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California State University, Bakersfield
Central CA Network
Release Date: Thursday, October 10, 2019
Release Number: 19-53
WASHINGTON – The U.S. Small Business Administration announced FY19 lending numbers showing that it guaranteed over $28 billion to entrepreneurs that otherwise would not have access to capital to start, grow, or expand their small businesses.
“A strong economy is powering America’s 30 million small businesses, and the SBA’s FY19 numbers bear that out,” SBA Acting Administrator Chris Pilkerton said. “When the economy is doing well, 7(a) lenders are more willing to provide capital without the need for a federal loan guarantee. Our 504 and Microloan programs continued to grow from last year, as all of these loans are designed to create jobs and grow all small businesses in communities across the country. We continue to be proud that the SBA is here to help America start, grow, and expand opportunities for entrepreneurs.”
In FY19, SBA’s flagship 7(a) loan program made approximately 52,000 7(a) loans totaling $23.17 billion. The 504 loan program had another year of increased performance, with more than 6,000 loans made for a total dollar amount of more than $4.9 billion.
“With a strong economy and historically solid small business optimism, we know that 7(a) lenders are making loans conventionally without the SBA guarantee. We also saw a 4.3% growth in the 504 loan program due to the longer term and low fixed interest rate that the product provides to small businesses,” said Associate Administrator for SBA’s Office of Capital Access William Manger. “We are also proud that our Microloan program had another record year with a nearly 7.5% increase in small business lending.”
In FY19, there was significant growth of dollars lent in the SBA’s Microloan program, with more than 5,500 loans approved for nearly $81.5 million.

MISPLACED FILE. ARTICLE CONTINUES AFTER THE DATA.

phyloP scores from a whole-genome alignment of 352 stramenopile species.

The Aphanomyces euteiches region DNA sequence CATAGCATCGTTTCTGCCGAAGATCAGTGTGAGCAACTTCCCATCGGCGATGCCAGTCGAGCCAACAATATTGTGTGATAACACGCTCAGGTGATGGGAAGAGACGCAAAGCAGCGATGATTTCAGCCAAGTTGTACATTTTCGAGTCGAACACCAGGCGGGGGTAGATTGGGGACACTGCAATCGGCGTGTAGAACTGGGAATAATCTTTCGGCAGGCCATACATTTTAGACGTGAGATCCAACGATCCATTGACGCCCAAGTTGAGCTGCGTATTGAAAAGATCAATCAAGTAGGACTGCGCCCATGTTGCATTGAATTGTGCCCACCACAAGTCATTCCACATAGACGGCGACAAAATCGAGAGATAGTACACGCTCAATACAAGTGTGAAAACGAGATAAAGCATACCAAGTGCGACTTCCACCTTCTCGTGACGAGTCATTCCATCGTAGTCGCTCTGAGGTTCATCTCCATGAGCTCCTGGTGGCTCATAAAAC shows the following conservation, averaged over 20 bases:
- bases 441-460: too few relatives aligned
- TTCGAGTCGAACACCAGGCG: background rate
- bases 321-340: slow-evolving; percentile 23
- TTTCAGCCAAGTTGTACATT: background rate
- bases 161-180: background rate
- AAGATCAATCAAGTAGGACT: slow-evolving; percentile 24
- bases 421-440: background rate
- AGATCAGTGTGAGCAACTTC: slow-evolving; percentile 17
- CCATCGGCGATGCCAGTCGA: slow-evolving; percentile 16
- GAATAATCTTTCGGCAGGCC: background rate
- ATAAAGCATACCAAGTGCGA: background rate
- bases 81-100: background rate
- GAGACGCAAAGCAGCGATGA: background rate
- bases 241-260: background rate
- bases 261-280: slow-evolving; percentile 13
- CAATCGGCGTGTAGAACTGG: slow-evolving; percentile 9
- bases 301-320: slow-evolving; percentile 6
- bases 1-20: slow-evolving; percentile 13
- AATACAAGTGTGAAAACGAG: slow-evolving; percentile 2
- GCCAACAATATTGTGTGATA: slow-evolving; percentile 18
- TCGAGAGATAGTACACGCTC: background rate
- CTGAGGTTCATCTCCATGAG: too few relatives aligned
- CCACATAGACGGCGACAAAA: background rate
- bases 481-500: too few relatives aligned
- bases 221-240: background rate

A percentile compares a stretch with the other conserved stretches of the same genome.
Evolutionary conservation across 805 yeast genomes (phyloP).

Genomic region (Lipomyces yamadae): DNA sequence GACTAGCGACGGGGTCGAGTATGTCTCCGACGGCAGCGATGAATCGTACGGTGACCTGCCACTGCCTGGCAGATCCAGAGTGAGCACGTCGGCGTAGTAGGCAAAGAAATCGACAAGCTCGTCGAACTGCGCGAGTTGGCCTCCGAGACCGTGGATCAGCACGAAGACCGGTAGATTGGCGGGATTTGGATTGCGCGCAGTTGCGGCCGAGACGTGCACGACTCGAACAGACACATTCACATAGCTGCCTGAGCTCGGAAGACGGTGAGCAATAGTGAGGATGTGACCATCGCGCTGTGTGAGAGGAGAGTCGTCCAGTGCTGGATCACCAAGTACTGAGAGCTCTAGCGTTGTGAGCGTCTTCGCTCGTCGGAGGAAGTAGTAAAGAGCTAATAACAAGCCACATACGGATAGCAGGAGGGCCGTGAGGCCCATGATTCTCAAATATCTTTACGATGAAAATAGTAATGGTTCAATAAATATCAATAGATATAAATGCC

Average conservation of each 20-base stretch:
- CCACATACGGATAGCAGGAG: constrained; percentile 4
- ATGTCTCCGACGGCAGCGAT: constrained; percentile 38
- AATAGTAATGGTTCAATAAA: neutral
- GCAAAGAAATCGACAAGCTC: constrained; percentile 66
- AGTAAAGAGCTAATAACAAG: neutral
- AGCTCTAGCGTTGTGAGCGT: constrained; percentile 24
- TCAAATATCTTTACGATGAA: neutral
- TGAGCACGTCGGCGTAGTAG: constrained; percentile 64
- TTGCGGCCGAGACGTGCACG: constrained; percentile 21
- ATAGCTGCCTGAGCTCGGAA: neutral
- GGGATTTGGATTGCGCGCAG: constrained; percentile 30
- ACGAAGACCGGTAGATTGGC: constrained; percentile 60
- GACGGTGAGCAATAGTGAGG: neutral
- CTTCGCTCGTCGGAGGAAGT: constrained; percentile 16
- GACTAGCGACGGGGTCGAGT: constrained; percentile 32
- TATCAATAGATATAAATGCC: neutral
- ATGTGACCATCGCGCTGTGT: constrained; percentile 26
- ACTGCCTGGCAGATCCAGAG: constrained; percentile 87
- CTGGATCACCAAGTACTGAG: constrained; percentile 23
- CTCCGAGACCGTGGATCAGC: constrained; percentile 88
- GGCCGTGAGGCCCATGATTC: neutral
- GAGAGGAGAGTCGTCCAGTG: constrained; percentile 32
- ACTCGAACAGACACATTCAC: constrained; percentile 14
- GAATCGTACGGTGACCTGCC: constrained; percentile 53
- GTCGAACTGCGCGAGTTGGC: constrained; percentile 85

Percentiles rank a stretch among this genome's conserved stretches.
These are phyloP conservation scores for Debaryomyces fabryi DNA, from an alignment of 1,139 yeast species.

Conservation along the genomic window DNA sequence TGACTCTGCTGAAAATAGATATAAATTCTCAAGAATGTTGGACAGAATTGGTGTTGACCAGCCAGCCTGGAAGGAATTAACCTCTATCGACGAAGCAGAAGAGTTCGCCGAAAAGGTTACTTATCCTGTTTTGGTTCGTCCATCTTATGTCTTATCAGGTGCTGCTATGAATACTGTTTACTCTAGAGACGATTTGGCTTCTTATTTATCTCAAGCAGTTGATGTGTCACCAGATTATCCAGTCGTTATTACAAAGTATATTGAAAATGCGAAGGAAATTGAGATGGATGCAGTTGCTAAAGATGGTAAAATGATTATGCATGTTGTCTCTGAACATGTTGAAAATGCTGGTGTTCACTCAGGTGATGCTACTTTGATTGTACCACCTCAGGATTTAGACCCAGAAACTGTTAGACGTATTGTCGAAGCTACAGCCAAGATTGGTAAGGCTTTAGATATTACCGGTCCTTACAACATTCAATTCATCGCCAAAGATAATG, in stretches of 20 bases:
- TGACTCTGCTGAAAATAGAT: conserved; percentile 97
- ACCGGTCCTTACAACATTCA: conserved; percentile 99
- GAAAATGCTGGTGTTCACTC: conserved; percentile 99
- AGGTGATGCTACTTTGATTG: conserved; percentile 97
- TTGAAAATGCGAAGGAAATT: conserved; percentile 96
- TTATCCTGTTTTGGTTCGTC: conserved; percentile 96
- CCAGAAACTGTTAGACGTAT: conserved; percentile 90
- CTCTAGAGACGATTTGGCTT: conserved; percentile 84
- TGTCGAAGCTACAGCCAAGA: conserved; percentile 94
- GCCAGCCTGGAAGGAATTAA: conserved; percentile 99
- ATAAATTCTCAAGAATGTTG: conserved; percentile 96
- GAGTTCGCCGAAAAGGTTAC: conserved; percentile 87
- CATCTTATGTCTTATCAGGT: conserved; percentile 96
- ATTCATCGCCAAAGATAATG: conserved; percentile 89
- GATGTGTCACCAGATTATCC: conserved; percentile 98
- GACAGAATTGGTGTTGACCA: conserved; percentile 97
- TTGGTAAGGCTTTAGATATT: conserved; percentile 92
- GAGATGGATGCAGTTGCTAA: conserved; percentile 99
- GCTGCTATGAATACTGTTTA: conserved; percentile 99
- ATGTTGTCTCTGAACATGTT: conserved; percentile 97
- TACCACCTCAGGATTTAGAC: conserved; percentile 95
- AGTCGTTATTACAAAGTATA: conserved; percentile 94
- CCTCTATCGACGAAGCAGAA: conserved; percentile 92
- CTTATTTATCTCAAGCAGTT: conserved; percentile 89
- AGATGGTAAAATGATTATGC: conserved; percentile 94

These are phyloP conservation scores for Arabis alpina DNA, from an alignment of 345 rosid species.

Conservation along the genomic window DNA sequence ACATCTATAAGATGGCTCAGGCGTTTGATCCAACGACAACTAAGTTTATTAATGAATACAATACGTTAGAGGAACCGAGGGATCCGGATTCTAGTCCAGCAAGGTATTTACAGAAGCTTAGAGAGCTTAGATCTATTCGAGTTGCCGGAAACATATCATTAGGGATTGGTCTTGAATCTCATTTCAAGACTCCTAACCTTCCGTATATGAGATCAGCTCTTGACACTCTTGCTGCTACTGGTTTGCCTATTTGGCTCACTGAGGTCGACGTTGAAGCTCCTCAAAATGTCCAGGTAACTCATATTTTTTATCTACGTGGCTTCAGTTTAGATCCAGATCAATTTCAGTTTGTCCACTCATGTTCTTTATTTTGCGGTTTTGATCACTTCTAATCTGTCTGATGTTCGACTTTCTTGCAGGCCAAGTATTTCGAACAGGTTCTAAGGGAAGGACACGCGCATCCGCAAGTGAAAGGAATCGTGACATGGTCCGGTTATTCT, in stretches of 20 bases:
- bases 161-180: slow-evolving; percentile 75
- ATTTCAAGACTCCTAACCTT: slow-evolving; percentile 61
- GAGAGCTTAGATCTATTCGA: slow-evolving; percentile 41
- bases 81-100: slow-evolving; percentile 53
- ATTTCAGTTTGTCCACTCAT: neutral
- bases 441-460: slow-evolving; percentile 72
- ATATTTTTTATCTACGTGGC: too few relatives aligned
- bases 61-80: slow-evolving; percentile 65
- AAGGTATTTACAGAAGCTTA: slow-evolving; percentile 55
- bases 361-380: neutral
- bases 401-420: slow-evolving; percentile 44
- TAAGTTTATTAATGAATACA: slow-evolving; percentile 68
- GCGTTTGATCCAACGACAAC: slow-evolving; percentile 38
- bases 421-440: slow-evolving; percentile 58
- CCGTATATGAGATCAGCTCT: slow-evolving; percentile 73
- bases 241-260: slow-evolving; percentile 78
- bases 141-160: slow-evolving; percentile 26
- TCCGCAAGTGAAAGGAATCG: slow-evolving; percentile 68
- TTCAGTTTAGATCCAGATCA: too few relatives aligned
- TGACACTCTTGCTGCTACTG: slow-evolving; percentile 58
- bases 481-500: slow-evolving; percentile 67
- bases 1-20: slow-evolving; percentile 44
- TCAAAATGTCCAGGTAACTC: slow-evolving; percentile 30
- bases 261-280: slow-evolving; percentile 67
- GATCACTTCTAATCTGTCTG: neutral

In addition to the strong lending numbers, the SBA continues to innovate and improve processes by leveraging enhanced technologies. Lender Match is an SBA technology platform that gives entrepreneurs the ability to complete a quick online form, without registration or cost to the user to connect with an SBA-approved lender within 48 hours. To date, Lender Match has generated 4.4 million leads on behalf of small businesses to our lenders, and lenders have contacted more than 230,000 unique borrowers with financing options.
For more information about SBA’s loan programs, financial assistance, and other services, visit www.sba.gov.
About the 7(a), 504 and Microloan programs
The 7(a) loan program is the SBA's primary program for providing financial assistance to small businesses and offers guarantees on loans to small businesses of up to $5 million on reasonable terms and conditions. 7(a) loans are commonly used for acquiring land, purchasing equipment, or working capital. The CDC/504 loan program provides capital to small businesses for the acquisition of fixed assets to promote economic development in the form of long-term fixed-rate financing on reasonable terms. Under this program, the SBA authorizes Certified Development Companies (CDCs) to provide financing to small businesses with the help of third-party lenders (typically banks). The maximum loan amount is generally $5 million; however, certain eligible energy-efficient or manufacturing projects may qualify for up to $5.5 million. The Microloan program provides loans to not-for-profit lending intermediaries that, in turn, make loans of up to $50,000 to small businesses on reasonable terms.
About the U.S. Small Business Administration
The U.S. Small Business Administration makes the American dream of business ownership a reality. As the only go-to resource and voice for small businesses backed by the strength of the federal government, the SBA empowers entrepreneurs and small business owners with the resources and support they need to start, grow or expand their businesses, or recover from a declared disaster. It delivers services through an extensive network of SBA field offices and partnerships with public and private organizations. To learn more, visit www.sba.gov.